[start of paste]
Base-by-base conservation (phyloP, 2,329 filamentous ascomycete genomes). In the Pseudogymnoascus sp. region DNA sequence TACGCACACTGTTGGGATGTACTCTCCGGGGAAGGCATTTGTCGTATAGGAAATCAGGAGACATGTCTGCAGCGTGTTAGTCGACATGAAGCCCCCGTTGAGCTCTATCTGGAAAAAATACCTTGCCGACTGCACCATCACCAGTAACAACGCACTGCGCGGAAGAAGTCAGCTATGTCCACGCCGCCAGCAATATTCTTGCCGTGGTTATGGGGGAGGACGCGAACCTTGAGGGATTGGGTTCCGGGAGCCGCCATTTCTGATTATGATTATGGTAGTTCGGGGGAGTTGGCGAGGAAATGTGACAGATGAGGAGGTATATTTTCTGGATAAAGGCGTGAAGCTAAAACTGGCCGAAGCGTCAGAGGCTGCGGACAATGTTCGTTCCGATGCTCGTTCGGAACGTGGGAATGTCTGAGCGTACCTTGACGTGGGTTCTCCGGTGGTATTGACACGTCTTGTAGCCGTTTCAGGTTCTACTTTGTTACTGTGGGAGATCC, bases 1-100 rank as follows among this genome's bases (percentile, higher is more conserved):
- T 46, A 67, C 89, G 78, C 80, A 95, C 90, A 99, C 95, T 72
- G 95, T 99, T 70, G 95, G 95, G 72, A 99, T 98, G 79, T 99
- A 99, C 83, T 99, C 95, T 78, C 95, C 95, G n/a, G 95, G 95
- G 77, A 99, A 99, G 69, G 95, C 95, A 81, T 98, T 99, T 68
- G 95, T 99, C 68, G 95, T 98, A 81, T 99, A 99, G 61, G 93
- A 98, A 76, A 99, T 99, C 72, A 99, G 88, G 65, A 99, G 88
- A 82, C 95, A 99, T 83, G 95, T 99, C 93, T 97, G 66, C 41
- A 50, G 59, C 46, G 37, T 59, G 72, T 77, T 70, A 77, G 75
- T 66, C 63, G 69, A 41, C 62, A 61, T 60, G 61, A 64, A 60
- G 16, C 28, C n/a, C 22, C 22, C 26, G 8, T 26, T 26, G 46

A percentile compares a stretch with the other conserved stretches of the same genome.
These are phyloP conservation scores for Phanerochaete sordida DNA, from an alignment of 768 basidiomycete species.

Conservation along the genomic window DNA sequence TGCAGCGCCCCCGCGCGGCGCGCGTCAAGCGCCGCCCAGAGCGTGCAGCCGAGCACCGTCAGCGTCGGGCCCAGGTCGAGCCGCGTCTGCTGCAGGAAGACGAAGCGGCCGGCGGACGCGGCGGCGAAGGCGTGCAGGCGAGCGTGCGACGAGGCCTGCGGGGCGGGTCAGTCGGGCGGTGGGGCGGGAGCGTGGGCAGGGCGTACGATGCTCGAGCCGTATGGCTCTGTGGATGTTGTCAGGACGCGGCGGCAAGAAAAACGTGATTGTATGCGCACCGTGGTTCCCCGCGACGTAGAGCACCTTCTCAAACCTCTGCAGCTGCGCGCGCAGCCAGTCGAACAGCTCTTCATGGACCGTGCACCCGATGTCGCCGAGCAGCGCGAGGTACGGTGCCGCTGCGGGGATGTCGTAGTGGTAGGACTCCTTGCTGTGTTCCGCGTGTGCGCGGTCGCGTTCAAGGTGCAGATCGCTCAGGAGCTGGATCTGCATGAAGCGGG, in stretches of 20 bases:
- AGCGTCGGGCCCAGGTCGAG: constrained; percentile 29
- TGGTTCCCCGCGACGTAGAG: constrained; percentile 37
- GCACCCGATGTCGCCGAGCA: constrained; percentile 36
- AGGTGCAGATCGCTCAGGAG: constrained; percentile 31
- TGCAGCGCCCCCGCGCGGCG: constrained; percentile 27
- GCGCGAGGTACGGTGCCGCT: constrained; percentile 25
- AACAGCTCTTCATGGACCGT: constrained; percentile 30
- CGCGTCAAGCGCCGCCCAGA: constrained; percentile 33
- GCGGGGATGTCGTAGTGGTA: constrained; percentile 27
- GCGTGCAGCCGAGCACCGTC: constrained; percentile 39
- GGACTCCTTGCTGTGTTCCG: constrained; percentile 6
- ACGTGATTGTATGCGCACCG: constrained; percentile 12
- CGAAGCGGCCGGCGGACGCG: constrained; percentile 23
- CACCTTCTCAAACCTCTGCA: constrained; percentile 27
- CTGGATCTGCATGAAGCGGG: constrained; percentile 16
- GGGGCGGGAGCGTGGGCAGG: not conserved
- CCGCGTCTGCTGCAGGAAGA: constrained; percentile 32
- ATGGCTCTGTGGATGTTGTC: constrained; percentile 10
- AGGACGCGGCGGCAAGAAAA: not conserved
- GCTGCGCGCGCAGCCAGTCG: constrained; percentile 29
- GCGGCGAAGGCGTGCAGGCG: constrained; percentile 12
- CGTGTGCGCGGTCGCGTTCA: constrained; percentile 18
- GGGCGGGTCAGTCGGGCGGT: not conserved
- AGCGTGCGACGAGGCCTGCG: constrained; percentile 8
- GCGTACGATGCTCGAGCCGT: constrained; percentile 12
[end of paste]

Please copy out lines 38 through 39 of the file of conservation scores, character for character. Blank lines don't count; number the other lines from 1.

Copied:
- AGCGTGCGACGAGGCCTGCG: constrained; percentile 8
- GCGTACGATGCTCGAGCCGT: constrained; percentile 12